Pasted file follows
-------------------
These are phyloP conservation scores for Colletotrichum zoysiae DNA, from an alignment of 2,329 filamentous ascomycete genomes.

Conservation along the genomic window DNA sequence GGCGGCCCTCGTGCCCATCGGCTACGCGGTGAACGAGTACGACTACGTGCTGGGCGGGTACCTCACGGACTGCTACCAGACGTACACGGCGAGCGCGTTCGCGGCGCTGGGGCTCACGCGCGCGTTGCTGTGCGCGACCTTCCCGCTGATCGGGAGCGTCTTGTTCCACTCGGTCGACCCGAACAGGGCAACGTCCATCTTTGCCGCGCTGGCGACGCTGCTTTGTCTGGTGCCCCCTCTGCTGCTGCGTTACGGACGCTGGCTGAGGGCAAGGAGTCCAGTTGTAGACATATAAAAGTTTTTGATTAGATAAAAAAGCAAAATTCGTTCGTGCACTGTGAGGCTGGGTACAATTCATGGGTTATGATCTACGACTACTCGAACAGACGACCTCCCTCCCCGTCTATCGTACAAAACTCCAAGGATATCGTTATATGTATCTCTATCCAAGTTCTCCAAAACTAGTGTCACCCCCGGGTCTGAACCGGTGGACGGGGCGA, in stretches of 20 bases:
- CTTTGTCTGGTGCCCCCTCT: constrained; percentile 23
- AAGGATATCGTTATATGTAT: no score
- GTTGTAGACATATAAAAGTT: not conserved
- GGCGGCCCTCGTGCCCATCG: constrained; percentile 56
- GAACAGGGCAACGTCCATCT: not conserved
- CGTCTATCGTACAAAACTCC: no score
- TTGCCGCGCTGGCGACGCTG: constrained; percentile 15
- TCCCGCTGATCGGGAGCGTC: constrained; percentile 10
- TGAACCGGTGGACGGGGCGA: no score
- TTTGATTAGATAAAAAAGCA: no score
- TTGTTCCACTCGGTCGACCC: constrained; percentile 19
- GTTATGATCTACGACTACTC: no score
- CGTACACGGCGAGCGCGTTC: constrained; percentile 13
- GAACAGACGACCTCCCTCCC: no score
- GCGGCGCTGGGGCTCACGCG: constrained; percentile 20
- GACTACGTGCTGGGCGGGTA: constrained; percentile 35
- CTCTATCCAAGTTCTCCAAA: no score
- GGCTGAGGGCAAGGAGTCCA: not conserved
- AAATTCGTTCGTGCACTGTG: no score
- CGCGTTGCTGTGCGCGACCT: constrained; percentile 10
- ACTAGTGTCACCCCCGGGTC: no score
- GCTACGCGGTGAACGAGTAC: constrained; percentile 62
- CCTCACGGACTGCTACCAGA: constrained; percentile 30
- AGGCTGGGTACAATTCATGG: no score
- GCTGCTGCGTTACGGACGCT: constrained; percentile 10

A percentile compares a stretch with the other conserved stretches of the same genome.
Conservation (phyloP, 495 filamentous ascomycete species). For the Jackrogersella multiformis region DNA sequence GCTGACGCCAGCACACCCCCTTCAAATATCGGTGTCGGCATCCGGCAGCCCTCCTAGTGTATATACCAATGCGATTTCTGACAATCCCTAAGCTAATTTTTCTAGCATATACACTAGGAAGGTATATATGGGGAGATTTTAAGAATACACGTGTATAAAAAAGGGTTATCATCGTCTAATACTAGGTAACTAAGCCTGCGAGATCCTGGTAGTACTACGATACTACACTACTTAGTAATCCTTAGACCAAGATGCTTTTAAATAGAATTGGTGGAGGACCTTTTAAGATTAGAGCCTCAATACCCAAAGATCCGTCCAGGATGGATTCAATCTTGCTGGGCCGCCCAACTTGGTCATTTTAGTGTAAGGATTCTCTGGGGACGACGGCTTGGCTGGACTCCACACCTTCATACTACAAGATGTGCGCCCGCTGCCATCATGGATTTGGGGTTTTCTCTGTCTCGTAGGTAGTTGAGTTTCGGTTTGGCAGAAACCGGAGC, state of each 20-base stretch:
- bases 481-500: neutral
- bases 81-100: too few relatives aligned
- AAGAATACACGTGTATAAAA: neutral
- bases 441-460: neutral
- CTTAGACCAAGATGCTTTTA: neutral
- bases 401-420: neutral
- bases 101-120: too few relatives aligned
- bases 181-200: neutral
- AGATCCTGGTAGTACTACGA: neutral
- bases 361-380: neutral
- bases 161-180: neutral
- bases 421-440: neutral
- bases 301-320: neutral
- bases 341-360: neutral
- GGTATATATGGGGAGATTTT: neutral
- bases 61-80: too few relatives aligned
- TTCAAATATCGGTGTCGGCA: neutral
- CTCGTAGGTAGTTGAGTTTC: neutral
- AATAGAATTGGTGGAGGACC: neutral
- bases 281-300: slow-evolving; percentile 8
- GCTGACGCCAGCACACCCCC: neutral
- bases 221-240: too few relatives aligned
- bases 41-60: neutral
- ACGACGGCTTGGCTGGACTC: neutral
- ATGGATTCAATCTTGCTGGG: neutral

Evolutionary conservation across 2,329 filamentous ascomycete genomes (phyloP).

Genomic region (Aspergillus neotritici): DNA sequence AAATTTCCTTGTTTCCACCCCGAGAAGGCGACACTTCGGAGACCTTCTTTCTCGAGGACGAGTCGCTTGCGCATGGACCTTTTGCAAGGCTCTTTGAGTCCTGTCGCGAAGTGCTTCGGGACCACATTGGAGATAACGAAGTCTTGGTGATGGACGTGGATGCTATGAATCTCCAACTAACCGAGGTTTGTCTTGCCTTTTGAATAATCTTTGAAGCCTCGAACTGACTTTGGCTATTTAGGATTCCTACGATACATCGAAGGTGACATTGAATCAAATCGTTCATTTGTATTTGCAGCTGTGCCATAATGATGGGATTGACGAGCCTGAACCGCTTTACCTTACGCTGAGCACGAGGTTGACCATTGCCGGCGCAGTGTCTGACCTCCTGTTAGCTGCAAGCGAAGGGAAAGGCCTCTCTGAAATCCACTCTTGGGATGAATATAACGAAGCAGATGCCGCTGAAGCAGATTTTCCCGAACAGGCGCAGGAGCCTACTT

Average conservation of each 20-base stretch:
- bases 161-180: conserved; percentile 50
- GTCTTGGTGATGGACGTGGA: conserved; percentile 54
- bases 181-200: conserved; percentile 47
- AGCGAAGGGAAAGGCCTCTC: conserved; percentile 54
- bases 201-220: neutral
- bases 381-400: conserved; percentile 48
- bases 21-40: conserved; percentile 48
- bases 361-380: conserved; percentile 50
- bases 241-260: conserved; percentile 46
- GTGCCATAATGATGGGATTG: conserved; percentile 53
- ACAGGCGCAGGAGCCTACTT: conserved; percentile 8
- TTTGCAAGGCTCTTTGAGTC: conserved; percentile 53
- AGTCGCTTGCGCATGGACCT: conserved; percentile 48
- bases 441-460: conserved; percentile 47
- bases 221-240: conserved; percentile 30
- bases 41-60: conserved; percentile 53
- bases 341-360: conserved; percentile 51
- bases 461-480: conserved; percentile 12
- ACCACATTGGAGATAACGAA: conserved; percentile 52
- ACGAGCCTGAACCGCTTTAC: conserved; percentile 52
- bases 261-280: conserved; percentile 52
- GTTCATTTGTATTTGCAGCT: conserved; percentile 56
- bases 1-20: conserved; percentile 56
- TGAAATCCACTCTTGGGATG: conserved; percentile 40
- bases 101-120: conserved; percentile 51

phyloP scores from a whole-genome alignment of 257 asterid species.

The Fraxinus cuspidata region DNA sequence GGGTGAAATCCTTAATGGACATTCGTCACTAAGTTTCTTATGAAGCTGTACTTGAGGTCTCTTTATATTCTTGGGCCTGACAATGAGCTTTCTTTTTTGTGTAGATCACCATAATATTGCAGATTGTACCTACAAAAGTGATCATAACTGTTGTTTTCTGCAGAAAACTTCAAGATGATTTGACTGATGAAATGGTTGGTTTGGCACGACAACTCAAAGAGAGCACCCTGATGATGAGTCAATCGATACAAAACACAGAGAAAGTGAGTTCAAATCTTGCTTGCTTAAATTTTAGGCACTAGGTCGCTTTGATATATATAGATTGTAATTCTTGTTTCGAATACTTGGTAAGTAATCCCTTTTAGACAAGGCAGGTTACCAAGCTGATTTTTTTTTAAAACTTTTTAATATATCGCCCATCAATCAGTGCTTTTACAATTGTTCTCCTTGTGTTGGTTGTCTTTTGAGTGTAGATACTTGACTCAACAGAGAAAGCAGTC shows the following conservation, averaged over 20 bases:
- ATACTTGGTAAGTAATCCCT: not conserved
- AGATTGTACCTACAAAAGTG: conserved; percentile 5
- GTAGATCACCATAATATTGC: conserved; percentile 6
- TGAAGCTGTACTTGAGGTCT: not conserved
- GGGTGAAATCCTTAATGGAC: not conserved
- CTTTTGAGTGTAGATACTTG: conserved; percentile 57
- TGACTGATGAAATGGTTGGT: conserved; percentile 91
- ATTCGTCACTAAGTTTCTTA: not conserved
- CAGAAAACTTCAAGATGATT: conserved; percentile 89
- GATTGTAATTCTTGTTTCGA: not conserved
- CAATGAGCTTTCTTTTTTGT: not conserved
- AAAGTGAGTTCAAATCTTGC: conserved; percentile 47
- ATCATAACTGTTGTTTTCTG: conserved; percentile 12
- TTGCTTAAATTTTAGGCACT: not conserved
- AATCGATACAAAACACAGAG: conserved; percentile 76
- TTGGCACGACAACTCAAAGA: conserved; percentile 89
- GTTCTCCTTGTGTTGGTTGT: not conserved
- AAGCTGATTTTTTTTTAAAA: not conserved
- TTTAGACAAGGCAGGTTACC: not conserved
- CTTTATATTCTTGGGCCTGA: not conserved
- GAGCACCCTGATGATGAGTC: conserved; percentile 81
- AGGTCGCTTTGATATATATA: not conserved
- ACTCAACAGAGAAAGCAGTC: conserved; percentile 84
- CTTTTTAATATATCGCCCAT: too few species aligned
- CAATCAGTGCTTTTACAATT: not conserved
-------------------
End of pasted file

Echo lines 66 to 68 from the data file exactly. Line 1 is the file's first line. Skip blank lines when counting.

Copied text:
- bases 241-260: conserved; percentile 46
- GTGCCATAATGATGGGATTG: conserved; percentile 53
- ACAGGCGCAGGAGCCTACTT: conserved; percentile 8